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is an acute illness due to Epstein Barr virus infection, which occurs commonly
in young adults. Liver involvement in acute EBV infection occurs in up to 95%
of patients between the 6th and 15th day of illness and is usually mild .
Here we report on a 7-year-old girl treated by Gastroenterology, Hepatology,
and Nutrition Unit of Al-Adan Hospital pediatric Department, presented with
prolonged fever, lymphadenopathy, generalized edema, hyperbilurubi- nemia and
elevated liver enzymes secondary to EBV infection. This case represents a rare
presentation of common viral infection in pediatric population.
Mixed infection with hepatitis E virus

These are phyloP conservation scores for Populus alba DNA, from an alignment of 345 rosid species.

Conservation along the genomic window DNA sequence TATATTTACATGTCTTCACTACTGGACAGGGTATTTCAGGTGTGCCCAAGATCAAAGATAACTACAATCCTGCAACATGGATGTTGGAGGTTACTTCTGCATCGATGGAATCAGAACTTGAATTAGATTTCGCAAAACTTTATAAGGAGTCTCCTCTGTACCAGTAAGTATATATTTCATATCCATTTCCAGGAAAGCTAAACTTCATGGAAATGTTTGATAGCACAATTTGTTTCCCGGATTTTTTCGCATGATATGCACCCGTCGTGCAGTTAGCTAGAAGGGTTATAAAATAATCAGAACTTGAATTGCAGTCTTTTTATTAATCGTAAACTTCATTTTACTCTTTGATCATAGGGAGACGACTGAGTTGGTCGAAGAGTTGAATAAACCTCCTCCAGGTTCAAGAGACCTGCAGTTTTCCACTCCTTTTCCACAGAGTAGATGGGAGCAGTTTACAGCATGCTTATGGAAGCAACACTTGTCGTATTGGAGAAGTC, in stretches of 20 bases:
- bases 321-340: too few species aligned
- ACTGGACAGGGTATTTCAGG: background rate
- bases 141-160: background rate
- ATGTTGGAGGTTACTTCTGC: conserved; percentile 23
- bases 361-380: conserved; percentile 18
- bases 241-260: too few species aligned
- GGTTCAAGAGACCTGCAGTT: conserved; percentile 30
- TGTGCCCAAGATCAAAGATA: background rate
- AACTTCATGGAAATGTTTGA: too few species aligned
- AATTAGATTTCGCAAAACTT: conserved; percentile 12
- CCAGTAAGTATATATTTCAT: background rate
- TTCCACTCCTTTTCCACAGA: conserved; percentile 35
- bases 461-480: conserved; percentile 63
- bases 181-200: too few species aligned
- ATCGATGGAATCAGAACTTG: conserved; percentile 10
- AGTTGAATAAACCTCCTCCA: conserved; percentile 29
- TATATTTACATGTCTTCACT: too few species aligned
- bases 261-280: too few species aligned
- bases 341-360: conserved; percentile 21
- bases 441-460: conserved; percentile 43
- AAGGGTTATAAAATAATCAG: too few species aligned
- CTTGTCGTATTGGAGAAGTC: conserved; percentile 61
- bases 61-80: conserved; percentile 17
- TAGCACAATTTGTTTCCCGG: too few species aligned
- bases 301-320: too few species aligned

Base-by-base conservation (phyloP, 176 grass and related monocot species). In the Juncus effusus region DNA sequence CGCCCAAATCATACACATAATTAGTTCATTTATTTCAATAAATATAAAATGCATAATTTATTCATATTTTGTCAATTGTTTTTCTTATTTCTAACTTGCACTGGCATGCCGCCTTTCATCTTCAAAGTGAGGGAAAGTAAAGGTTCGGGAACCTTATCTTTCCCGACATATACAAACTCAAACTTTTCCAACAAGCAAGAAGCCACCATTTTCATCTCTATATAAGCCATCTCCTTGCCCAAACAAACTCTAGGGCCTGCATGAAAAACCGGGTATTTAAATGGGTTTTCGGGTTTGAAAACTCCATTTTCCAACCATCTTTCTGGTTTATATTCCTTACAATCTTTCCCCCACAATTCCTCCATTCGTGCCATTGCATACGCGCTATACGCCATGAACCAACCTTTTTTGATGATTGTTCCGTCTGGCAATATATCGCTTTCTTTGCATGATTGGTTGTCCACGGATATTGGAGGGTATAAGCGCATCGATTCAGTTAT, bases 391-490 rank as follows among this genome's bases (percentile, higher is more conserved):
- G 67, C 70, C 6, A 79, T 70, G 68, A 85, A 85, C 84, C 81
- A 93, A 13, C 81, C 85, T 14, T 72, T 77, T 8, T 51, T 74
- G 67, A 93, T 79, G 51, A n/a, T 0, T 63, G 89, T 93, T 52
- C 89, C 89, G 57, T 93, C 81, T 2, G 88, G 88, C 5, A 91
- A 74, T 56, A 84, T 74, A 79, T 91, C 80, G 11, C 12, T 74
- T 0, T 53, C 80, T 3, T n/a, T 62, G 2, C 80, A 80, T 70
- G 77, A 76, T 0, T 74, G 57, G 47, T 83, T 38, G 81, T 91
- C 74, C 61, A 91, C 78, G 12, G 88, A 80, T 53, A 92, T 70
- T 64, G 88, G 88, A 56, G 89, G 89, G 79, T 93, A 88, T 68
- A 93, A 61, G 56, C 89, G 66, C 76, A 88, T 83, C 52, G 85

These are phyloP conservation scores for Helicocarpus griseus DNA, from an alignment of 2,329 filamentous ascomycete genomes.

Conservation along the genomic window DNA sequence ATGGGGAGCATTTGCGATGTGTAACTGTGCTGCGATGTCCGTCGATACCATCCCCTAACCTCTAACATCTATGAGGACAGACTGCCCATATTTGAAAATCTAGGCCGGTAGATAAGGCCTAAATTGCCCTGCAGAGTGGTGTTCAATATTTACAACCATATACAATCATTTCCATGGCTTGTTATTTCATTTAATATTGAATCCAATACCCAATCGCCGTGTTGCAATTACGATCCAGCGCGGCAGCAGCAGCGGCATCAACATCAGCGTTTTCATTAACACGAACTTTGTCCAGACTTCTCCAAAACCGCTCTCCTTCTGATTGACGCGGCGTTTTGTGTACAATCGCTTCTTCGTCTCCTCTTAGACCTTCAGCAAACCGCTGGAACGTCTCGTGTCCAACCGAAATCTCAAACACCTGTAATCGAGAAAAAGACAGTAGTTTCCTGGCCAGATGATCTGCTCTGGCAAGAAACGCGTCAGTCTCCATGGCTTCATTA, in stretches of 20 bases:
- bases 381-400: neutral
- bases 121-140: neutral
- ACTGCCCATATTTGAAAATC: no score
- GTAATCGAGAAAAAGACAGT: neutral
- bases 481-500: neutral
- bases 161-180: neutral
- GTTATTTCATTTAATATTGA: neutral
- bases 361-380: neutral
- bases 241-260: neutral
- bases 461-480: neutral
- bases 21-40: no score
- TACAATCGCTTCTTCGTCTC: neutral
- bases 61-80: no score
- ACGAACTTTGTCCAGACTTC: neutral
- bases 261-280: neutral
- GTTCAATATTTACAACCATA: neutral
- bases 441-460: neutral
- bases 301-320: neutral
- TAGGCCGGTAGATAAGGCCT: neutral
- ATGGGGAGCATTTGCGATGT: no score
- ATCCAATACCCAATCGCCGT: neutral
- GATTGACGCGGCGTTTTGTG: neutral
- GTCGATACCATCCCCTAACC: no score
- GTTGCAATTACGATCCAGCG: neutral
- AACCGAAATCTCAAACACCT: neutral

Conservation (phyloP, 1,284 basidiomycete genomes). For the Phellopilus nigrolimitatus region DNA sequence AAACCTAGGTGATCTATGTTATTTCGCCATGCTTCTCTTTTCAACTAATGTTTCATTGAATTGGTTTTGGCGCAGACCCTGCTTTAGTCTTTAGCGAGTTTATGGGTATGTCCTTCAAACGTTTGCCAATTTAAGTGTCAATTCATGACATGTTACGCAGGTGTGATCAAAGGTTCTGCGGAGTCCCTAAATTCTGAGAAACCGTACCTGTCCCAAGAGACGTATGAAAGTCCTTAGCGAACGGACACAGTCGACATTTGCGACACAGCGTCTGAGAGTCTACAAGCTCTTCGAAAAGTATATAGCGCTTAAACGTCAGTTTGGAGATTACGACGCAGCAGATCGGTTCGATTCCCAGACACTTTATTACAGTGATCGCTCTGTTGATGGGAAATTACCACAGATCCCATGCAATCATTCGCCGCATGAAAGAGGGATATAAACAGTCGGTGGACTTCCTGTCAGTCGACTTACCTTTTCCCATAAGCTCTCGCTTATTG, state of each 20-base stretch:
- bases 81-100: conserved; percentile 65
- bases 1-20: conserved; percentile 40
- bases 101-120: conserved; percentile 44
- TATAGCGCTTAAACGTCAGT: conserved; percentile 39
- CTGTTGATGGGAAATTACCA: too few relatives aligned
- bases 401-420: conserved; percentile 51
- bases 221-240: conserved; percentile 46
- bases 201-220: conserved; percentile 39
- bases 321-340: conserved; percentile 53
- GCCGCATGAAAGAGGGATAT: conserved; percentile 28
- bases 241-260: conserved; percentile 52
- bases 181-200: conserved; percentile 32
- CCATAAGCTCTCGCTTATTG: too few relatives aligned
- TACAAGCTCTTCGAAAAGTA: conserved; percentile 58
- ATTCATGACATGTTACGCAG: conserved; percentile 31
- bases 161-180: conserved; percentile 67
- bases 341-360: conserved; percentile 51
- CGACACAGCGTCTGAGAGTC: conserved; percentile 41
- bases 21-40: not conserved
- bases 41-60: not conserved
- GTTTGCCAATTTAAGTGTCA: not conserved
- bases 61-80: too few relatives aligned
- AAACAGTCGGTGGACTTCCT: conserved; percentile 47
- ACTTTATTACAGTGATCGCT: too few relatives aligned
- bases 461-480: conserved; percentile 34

(HEV) in patients with chronic hepatitis B virus (HBV) infection is frequent.
HEV mixed infection often leads to activation of hepatic pathological changes
and worsens the inflammatory activity. However, it is not known clearly how
these two types of virus influence each other in human body. Intensive investigation
has revealed that HEV mixed infection inhibits HBV replication. We have just
encountered a relative rare case. The patient who was a HBV carrier and was
infected by HEV. Before he was infected by the HEV, the measurement of his HBV
DNA fixed quantity examination on fluorescence was <103 copies/ml; his
routine biochemistry was normal; and his anti HEV-IgM and anti-HEV-IgG appeared
to be negative reaction. After he was infected by HEV, his routine biochemistry
increased, and the measurement of his HBV DNA fixed quantity examination on
fluorescence was 8.51 × 105 copies/ml. It indicated that the replication of HBV
was activated after the patient infected HEV. Finally, he was dead. This case
revealed that HEV mixed infection may activate the replication of HBV, not
inhibit HBV replication, and demonstrated the needs for further studies about
the mechanism of the interaction of the two viruses.